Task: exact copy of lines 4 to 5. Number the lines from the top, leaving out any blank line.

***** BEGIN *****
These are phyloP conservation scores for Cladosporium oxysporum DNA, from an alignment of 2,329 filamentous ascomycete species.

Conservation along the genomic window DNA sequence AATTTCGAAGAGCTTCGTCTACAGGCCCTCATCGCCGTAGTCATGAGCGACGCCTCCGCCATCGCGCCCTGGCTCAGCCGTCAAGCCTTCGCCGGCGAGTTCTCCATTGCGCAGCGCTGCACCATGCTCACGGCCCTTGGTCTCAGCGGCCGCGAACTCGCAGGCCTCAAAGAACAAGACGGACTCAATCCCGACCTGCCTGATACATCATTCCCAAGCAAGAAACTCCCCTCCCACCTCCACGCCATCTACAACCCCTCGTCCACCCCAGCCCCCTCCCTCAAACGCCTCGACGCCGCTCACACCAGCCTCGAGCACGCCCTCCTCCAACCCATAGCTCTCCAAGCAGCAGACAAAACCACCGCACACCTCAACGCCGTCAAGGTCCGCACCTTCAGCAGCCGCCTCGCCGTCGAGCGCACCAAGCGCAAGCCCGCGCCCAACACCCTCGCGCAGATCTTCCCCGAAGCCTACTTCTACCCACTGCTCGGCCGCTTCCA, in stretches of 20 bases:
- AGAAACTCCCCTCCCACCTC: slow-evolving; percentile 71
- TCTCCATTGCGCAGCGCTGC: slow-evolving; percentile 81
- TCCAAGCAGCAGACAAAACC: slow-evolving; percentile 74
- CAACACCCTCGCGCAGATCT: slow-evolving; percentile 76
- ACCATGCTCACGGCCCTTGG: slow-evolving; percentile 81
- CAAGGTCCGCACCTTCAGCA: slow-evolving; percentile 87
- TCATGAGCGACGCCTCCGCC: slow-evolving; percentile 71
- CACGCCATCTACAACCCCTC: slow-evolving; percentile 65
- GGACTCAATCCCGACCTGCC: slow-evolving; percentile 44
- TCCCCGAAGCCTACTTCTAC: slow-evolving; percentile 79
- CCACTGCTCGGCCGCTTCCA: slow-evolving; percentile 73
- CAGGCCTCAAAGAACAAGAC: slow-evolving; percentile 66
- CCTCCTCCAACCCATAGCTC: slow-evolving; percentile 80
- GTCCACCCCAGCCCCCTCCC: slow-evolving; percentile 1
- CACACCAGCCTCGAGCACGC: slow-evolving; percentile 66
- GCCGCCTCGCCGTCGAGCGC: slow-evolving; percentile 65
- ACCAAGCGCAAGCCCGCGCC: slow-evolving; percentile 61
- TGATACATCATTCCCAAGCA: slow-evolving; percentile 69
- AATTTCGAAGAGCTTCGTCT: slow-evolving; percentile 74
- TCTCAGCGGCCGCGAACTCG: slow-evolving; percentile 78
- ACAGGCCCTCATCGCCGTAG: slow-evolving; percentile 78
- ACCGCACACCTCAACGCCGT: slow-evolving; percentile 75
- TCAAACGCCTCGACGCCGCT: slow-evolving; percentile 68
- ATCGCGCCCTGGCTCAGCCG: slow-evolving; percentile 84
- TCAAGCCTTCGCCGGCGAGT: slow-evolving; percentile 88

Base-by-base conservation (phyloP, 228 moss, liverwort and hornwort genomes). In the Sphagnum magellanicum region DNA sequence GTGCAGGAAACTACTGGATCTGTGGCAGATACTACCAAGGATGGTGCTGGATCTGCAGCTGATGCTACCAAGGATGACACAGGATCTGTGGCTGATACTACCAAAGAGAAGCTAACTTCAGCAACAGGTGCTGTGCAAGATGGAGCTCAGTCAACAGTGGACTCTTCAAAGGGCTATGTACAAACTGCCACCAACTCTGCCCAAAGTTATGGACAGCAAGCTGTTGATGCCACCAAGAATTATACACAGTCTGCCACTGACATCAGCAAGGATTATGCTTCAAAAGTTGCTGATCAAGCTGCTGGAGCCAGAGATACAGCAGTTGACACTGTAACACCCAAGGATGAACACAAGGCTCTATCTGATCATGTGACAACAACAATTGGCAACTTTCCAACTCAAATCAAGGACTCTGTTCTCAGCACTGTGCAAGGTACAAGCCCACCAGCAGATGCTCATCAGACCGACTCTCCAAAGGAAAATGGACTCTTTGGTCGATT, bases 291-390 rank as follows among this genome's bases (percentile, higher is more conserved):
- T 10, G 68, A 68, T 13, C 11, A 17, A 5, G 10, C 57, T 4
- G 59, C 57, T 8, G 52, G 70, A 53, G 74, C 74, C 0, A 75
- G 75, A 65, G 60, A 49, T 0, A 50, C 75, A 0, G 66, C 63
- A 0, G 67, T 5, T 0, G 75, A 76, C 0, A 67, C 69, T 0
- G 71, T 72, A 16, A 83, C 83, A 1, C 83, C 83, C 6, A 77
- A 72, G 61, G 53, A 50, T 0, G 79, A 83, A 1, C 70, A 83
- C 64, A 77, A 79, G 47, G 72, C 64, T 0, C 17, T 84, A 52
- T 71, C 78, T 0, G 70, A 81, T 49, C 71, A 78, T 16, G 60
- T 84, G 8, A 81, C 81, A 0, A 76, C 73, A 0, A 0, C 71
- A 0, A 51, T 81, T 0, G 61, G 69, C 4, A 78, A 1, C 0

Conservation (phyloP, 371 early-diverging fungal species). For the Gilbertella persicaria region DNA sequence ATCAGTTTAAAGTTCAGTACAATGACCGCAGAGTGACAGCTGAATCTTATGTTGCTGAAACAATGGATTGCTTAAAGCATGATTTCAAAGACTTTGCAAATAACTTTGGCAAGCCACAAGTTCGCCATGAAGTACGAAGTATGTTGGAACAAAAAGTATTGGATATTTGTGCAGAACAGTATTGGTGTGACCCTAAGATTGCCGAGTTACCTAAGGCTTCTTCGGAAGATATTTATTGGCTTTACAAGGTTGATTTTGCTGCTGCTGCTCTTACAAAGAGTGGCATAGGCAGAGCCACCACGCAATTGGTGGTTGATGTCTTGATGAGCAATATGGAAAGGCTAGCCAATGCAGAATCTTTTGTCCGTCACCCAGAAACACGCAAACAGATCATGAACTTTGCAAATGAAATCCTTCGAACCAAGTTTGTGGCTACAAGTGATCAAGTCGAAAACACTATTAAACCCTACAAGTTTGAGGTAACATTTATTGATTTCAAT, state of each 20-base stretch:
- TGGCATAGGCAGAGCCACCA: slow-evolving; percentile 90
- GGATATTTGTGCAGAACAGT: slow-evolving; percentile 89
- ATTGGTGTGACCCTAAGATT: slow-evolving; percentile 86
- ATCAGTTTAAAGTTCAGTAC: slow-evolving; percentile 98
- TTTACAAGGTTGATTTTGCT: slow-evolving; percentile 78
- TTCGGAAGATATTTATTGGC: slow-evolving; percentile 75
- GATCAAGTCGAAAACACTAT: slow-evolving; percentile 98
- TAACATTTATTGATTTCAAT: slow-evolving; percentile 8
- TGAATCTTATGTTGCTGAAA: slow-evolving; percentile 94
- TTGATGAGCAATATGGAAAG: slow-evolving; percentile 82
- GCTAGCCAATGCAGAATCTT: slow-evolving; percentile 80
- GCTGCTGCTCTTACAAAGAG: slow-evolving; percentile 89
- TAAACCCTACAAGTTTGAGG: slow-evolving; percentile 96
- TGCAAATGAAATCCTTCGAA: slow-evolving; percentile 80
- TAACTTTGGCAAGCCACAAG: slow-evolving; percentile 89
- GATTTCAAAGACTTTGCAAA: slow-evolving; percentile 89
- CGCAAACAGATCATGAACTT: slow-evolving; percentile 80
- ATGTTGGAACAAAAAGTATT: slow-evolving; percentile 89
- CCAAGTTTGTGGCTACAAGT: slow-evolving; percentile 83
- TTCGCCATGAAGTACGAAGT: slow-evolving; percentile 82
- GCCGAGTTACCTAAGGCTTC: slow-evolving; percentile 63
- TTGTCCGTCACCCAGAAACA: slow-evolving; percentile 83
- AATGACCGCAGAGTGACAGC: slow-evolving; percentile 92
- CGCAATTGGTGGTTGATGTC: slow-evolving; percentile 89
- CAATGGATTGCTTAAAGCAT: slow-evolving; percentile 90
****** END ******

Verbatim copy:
- TCTCCATTGCGCAGCGCTGC: slow-evolving; percentile 81
- TCCAAGCAGCAGACAAAACC: slow-evolving; percentile 74